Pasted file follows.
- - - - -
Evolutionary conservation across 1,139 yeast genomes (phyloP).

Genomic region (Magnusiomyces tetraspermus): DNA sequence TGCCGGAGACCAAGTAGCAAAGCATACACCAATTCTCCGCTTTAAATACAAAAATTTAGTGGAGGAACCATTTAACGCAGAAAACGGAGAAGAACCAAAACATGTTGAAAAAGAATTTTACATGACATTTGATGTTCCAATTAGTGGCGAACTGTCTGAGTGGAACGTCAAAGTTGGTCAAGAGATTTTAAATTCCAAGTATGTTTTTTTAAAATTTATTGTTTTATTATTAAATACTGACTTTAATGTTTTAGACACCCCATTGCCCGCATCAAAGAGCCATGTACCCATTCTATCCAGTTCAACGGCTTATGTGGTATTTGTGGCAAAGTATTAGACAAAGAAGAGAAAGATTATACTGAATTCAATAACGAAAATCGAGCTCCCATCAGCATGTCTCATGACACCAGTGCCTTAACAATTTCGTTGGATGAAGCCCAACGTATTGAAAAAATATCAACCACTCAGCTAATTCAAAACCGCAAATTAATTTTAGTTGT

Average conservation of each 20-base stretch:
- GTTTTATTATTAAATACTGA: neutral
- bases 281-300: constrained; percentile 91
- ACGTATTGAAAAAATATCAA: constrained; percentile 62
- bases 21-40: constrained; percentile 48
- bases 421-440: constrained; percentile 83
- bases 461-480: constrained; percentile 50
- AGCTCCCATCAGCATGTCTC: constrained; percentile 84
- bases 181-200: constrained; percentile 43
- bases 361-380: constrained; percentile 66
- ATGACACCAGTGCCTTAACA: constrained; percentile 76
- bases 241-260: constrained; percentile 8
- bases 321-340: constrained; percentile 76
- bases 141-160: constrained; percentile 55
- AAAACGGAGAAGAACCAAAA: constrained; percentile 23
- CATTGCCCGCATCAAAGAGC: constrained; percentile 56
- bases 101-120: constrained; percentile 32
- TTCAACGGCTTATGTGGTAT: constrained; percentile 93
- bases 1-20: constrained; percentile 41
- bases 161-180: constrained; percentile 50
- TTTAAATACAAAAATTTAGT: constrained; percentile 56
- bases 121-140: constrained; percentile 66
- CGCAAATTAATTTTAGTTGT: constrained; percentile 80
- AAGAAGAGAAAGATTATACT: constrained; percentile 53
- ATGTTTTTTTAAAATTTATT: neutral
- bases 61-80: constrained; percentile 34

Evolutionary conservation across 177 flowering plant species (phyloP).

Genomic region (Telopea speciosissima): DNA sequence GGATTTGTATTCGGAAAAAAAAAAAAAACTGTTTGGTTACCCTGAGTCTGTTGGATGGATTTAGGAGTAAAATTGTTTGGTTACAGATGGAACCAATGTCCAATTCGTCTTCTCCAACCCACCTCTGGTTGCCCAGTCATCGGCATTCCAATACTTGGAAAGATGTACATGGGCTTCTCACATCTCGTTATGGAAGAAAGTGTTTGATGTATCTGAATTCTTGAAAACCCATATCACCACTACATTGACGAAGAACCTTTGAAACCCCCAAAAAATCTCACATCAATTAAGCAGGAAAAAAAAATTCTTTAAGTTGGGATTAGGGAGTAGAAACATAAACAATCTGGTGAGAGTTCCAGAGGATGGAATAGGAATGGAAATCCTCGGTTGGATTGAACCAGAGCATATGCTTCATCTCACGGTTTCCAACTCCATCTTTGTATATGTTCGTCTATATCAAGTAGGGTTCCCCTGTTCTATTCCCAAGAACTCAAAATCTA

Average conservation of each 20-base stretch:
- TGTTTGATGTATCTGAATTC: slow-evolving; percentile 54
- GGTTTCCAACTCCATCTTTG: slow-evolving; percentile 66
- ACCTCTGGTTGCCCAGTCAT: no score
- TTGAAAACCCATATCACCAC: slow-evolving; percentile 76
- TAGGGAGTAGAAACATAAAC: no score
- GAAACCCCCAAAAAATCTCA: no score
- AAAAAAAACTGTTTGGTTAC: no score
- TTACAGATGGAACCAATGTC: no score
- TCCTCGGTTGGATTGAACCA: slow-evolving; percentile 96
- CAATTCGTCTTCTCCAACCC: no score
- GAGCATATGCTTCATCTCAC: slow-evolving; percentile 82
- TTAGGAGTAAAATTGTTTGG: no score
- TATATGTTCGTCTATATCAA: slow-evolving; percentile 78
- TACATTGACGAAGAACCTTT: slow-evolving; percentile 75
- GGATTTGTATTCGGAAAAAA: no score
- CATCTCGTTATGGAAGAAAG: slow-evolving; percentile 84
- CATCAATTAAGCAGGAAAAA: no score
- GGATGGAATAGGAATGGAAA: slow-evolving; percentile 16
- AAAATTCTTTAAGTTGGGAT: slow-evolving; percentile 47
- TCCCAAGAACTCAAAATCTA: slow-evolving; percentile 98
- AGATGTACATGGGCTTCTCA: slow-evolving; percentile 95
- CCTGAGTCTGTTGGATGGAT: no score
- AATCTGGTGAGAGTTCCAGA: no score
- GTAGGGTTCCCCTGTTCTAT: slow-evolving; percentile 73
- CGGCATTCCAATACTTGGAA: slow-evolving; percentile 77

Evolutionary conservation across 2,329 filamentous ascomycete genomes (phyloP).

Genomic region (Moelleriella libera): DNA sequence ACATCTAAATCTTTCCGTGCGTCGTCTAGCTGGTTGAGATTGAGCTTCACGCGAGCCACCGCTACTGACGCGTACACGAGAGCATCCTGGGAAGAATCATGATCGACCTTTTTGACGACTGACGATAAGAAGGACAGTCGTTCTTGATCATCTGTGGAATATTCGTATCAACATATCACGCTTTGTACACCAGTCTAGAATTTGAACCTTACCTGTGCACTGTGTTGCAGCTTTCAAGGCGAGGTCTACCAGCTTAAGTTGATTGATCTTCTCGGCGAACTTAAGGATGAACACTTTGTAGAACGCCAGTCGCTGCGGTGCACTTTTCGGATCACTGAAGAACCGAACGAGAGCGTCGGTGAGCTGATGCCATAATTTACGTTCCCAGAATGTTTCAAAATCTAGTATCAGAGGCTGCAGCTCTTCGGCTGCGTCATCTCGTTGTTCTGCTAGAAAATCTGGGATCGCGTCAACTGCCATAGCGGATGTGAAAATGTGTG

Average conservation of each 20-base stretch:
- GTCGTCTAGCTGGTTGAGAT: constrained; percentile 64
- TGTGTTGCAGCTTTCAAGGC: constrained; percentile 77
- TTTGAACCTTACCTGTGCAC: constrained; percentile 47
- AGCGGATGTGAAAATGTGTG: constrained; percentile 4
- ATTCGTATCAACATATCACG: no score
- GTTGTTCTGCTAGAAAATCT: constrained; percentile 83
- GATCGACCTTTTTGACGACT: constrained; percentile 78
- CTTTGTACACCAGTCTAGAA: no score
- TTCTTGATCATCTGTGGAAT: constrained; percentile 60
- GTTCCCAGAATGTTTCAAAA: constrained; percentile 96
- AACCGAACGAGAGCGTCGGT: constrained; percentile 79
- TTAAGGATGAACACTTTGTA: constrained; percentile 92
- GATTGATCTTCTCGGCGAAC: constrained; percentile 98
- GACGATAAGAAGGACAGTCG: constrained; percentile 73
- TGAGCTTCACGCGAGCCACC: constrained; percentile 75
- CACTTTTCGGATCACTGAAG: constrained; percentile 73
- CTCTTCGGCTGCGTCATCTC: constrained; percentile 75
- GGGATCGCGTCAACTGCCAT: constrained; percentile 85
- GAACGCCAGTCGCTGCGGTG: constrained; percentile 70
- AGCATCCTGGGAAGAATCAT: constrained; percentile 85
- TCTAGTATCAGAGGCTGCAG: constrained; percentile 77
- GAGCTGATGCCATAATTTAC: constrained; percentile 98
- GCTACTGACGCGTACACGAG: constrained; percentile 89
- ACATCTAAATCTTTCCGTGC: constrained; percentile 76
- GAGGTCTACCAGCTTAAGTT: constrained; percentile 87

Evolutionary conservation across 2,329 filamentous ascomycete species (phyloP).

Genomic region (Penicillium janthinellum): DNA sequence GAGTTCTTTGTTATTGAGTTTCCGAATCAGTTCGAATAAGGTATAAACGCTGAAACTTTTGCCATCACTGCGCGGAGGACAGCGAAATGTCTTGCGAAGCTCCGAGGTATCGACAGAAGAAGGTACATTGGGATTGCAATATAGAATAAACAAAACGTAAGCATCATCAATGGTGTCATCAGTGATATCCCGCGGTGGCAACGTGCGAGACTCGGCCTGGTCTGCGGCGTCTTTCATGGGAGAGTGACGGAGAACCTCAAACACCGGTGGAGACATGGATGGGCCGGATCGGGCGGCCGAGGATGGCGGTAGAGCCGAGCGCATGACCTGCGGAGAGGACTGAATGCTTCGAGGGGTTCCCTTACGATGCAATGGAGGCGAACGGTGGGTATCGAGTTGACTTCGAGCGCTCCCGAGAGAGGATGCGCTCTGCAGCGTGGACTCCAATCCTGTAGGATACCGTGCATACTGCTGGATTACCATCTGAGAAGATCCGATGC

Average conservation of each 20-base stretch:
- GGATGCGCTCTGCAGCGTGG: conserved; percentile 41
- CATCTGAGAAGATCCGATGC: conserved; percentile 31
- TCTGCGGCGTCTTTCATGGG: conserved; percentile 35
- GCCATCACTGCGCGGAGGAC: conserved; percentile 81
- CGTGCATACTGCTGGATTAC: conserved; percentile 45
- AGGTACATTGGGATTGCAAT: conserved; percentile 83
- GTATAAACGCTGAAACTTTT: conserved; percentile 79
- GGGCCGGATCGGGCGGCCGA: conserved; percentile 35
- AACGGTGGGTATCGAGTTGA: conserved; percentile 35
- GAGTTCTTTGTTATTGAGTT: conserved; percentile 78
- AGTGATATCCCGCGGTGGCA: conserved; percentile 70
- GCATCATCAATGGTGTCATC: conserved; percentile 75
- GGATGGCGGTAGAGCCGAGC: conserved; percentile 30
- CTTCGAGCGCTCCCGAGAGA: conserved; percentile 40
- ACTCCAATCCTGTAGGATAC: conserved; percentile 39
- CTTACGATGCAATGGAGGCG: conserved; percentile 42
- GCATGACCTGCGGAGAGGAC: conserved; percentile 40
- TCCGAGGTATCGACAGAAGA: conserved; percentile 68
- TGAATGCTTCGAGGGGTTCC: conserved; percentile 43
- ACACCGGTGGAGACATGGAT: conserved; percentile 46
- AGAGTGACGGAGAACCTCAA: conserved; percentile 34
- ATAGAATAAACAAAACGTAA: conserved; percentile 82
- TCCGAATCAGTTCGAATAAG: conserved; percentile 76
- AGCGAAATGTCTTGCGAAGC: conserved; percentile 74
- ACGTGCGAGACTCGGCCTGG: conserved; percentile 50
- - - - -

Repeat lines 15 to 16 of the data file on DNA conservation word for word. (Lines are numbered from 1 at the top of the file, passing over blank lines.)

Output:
- bases 321-340: constrained; percentile 76
- bases 141-160: constrained; percentile 55